Are You Prepared?

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4 Realistic Threats You Should Be Prepping For

Editor’s note: This prepping primer was written by guest contributor Mark Hedman.

Shows like National Geographic’s Doomsday Preppers have shone a spotlight on the prepping lifestyle, and people across the country have joined the movement. Families are stockpiling water, food, weapons, essential first aid supplies, and more. While many people associate preppers with crazy people preparing for a zombie apocalypse, there are some real threats that you should be prepping for. You may be surprised at which ones make the list.

Prepping for Losing a Primary Source of Income

Losing a main source of income can be a catastrophic event for any family. Today, you almost need two incomes to survive, so what happens if you lose one of those? Worse yet, what if you’re single with only one source of income and lose it? 

Most preppers don’t talk about losing income, but it’s an event to plan for. Here’s what you can do:

Stock your pantry – Stocking your pantry with items you use every day is smart. Think beyond food. Look for items such as shampoo, soap, laundry detergent, toilet paper, and other household items. You can add to your stockpile a little at a time by purchasing items when they’re on sale. If you or your spouse lose a job, at least you have some of the necessities. 

Save an emergency fund – Many financial experts say that you should save enough money to cover at least six-months-worth of expenses and household bills. This savings account will help you pay for unexpected bills such as car repairs or cover expenses if you lose your job.

Aim for self-reliance – The more self-reliant you can be, the better. You can even take steps to move off-grid and away from community resources. Making the shift to off-grid prepares you to live without community services such as water, trash pickup, electricity, etc.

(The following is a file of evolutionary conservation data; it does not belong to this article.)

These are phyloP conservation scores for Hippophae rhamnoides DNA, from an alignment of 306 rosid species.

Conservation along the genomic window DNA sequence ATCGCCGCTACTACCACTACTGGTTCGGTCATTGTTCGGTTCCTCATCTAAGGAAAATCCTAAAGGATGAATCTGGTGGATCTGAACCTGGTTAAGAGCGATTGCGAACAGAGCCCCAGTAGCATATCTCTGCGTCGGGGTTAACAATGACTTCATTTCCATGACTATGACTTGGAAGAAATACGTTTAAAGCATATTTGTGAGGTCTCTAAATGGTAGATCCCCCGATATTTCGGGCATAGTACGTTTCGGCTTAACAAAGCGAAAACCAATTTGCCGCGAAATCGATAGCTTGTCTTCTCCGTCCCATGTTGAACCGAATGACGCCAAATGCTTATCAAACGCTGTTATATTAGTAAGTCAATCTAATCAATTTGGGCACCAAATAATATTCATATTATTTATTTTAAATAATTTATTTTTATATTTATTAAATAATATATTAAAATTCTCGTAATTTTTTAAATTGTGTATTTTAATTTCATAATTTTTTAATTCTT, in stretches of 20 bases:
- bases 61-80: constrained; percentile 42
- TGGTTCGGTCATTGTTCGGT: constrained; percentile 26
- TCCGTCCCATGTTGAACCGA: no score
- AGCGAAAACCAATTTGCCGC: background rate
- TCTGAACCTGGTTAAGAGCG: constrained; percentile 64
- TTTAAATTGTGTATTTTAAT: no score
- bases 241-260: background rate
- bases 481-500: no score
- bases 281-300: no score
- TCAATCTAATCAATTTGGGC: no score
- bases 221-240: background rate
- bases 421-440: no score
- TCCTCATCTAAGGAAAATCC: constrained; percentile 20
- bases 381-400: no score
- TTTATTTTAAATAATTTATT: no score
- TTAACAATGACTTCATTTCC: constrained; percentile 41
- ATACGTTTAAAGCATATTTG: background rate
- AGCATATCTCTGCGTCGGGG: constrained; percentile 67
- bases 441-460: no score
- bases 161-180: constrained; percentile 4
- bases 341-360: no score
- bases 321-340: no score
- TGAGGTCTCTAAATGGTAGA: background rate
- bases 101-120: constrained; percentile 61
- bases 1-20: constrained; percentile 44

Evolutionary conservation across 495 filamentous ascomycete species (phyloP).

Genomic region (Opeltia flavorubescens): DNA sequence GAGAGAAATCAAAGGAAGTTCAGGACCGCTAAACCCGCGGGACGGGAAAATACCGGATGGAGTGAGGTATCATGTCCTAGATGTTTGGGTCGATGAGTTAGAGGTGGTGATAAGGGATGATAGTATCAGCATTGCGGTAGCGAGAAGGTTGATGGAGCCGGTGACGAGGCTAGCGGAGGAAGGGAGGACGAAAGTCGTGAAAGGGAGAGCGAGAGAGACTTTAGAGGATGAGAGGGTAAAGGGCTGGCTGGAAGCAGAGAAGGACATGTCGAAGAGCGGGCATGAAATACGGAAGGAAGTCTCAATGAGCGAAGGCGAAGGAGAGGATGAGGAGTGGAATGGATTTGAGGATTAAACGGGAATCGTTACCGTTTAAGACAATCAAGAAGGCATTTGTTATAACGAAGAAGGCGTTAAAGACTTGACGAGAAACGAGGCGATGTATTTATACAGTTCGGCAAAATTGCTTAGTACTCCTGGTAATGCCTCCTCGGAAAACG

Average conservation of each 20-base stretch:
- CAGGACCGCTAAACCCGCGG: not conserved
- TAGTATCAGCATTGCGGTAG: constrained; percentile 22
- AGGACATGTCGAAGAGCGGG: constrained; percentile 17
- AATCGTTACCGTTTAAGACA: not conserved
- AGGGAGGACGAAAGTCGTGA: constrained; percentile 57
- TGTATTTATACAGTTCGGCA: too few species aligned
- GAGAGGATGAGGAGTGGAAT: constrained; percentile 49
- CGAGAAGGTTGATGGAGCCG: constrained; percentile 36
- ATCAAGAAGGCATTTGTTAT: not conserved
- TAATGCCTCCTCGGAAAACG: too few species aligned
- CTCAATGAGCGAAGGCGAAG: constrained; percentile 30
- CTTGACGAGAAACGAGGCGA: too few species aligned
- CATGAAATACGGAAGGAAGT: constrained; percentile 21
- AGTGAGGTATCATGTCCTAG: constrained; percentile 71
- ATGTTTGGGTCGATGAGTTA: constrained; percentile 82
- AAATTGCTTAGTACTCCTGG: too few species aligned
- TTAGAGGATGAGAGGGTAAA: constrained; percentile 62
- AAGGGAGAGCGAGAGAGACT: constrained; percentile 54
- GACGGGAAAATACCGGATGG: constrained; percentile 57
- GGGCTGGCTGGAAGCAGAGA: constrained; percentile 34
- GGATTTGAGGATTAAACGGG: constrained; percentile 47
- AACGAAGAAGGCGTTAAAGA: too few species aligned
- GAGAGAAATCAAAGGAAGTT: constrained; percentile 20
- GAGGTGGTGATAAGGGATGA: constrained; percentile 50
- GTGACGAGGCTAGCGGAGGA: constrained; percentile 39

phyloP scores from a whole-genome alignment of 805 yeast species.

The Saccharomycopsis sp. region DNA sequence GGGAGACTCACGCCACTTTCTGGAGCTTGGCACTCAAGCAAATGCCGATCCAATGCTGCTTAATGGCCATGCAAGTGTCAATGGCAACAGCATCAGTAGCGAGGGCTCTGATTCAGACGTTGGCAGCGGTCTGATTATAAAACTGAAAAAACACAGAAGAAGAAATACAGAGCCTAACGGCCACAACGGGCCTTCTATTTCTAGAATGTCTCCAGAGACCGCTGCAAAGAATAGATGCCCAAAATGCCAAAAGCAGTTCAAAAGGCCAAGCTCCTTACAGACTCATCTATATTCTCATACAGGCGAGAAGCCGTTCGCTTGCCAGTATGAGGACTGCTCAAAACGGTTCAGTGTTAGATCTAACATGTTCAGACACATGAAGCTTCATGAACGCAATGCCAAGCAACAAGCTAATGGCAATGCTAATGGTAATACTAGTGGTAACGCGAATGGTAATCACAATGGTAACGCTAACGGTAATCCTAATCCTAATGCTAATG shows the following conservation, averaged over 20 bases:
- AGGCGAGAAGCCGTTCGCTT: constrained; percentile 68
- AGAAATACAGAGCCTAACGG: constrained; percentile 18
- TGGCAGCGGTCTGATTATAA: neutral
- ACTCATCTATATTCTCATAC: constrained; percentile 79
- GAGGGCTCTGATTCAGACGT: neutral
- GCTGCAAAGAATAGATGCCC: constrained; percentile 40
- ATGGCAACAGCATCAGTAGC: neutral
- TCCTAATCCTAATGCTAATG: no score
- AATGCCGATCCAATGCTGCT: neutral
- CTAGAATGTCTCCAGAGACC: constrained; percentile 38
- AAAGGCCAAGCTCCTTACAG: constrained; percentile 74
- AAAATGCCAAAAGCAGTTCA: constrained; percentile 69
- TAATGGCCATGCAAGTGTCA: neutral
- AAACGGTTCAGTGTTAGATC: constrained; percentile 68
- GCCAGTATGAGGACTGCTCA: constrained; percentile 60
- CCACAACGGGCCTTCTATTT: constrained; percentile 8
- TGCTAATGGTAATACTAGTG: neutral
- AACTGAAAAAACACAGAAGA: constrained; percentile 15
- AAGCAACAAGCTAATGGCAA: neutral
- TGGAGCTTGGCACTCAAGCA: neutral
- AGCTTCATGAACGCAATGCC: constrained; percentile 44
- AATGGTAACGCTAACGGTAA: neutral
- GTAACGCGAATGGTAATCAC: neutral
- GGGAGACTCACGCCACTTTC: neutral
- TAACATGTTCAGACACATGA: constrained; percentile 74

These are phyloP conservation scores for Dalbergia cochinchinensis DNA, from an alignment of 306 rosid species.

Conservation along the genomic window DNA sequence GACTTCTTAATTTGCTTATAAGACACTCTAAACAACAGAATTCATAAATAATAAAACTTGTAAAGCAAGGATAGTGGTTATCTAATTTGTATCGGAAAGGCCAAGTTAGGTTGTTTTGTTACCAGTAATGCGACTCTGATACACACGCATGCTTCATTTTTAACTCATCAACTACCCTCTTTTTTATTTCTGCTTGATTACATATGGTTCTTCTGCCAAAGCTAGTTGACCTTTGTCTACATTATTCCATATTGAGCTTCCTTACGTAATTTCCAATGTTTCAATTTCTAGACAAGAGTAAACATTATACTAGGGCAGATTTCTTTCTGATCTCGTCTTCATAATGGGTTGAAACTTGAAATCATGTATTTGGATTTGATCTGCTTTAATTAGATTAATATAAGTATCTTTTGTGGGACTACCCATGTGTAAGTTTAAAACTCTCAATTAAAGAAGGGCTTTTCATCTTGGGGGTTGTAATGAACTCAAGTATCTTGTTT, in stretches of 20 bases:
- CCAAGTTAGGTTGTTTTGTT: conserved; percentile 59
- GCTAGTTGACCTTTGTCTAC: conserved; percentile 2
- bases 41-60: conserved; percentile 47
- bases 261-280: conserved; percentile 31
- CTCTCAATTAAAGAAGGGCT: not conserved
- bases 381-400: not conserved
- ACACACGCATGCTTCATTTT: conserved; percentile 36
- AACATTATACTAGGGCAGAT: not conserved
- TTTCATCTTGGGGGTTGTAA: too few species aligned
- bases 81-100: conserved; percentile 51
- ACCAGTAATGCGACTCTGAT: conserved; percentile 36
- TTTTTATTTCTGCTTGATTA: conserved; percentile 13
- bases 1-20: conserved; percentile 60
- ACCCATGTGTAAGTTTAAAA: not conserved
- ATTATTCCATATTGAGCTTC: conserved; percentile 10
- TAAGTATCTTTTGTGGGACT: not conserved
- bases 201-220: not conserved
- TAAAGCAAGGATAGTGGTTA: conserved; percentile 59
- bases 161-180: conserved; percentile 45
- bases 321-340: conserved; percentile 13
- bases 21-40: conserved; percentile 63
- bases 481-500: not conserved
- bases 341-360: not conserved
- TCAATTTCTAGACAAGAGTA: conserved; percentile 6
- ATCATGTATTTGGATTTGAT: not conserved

Prepare for Floods

Don’t think you are safe from the dangers of flooding if you live outside of flood-prone areas. Think of Hurricane Harvey and the destruction it caused in Texas. That hurricane remained over Texas for six days, making landfall three times in September 2017. Approximately one-third of Houston, Texas was underwater. According to the National Hurricane Center, Hurricane Harvey caused $125 billion in damage, and 88 Texans died, mostly from rain, floods, and wind.

Floods are the most common natural disaster in the U.S., per Ready.gov. Flash floods can occur with no warning. To prepare for a flood, first check FEMA’s Flood Map Service Center to see if you live in a flood area. Then sign up for your community warning system. You can also get alerts from NOAA, the National Oceanic and Atmosphere Administration, and EAS—The Emergency Alert System.

Research evacuation plans and practice drills with your family. You should prepare a bug-out bag with essential survival gear, medications, and other necessities for your family members. Don’t forget your pet’s needs. 

Civil Disturbance and Social Unrest

The way society is today, expect something disastrous to occur. Communities are divided, and it seems sensitivity is at an all-time high. Be prepared for riots, active shooter incidents, and other similar events.